The Book Cover
What is it about Charles Dickens’s A Christmas Carol that propels so many readers, annually, to reread the “ghost story of Christmas” and watch its many film and play productions? What is the fascination? Did people not “get it” the first time, or fifth time, or twentieth time? Or is it, simply, that people are yearly drawn to old friends with whom they have “grown up”, and who have witnessed their “growing up”; friends like Jacob Marley, Bob Cratchit, Tiny Tim, old Fezziwig, the ghosts of Christmas past, present, and future, and, of course, Ebenezer Scrooge. Are people not drawn to the wonderful themes in the story that weave in and around the real meaning of Christmas?
And what of the man who penned the Carol? What was he like—the writer, social reformer, man of faith, businessman, husband, father, son, sibling, and friend? What circumstances framed his past and present when he sat down to write the Carol?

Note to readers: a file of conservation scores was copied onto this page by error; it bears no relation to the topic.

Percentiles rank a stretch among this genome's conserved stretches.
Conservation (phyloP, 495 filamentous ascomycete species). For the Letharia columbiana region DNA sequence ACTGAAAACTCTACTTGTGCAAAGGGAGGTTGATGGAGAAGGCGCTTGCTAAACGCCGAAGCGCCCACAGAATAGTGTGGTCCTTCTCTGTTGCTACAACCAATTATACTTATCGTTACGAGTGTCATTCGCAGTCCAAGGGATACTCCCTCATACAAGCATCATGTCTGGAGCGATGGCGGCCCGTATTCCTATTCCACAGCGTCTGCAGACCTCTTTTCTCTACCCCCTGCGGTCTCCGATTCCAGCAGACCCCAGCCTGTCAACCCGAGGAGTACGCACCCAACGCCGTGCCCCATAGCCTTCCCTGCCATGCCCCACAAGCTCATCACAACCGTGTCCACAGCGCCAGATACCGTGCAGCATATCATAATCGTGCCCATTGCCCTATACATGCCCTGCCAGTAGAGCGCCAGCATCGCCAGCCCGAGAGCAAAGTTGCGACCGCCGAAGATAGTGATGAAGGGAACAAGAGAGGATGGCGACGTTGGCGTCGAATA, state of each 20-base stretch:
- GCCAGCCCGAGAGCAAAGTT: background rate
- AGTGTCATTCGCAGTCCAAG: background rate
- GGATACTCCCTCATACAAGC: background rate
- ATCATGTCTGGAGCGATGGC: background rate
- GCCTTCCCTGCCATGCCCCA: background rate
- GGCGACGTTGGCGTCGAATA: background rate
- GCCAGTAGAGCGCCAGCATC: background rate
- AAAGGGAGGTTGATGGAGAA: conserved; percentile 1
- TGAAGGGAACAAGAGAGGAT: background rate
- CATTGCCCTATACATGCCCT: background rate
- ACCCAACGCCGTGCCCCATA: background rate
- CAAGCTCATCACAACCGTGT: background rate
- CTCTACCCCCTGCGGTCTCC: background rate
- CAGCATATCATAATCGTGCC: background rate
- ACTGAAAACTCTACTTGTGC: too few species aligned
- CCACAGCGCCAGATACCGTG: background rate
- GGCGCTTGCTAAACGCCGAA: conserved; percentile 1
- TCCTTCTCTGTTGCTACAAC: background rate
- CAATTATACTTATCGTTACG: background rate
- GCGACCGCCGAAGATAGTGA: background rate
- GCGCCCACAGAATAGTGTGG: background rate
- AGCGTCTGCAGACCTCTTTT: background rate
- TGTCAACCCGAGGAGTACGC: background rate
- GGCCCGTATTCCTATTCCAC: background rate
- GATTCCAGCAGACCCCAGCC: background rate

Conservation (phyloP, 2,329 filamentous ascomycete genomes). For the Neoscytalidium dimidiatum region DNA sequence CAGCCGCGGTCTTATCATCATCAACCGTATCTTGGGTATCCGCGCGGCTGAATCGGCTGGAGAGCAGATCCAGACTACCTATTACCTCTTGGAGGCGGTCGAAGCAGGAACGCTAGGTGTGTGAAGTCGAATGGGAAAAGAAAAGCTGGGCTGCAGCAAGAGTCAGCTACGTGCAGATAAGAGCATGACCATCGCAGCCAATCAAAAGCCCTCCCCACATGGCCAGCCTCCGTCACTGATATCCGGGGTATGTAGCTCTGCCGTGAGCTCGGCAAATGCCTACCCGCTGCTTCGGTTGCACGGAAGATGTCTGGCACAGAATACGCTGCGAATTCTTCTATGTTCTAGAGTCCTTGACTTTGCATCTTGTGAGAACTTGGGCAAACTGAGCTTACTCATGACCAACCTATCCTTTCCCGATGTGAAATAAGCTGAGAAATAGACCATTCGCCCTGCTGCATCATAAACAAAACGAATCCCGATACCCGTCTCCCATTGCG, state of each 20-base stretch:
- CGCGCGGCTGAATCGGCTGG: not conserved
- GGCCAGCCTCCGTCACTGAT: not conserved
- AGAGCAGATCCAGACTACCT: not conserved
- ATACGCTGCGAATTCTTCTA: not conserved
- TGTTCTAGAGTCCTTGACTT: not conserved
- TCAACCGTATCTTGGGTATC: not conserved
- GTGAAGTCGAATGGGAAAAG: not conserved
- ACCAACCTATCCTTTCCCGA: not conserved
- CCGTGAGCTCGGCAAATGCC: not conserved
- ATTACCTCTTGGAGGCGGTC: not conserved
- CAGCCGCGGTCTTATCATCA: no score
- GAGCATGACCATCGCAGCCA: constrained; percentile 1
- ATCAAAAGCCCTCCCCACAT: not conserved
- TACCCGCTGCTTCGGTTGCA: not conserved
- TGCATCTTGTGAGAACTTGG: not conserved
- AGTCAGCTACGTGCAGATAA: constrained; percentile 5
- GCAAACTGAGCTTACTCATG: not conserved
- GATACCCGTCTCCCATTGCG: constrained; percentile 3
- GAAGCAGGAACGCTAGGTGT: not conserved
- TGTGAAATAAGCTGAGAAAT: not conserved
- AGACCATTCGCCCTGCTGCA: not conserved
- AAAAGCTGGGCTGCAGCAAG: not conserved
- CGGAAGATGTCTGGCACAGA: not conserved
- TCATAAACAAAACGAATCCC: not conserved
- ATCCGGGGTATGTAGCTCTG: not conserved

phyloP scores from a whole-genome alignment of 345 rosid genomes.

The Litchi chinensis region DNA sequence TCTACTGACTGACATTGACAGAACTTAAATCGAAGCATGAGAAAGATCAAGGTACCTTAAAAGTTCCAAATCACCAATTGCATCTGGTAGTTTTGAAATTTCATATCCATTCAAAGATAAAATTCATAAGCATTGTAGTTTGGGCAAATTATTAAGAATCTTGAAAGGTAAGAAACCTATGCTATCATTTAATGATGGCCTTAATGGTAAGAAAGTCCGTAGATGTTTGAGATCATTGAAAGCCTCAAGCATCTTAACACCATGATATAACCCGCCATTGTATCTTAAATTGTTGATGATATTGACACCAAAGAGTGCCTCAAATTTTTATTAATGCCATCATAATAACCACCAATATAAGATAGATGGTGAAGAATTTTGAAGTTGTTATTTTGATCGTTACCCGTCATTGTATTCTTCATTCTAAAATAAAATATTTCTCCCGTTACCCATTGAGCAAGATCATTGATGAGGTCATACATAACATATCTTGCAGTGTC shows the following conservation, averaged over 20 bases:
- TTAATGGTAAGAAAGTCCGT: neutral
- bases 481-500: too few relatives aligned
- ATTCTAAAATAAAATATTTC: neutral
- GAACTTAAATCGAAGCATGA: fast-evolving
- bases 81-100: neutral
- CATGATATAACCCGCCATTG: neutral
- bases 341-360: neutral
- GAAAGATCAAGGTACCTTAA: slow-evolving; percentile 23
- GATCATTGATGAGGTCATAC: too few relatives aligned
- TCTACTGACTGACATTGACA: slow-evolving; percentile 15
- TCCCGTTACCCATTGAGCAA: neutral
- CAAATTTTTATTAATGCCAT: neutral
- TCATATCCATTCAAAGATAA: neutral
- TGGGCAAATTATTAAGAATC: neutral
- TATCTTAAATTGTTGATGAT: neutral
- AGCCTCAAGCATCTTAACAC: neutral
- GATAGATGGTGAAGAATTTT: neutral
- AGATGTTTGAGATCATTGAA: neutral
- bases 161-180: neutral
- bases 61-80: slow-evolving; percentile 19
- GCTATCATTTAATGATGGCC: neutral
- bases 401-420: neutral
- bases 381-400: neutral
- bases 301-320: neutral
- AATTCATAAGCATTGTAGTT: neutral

Eben Kruge is a story that explores these and other questions behind why Charles Dickens wrote A Christmas Carol in 1843, the first of five short fictions in a six-year period, termed his Christmas stories, which would include The Chimes (1844), The Cricket on the Hearth (1845), The Battle of Life (1846), and The Haunted Man and the Ghost’s Bargain (1848).
Weaving together well-known and less-known facts about Dickens, including the secret he took to his grave, which led to his frenzied writing of the most famous of all Christmas fables, Eben Kruge, not much longer than the Carol, is a story that invites readers to experience with Charles Dickens what triggered his imagination to write the Christmas classic.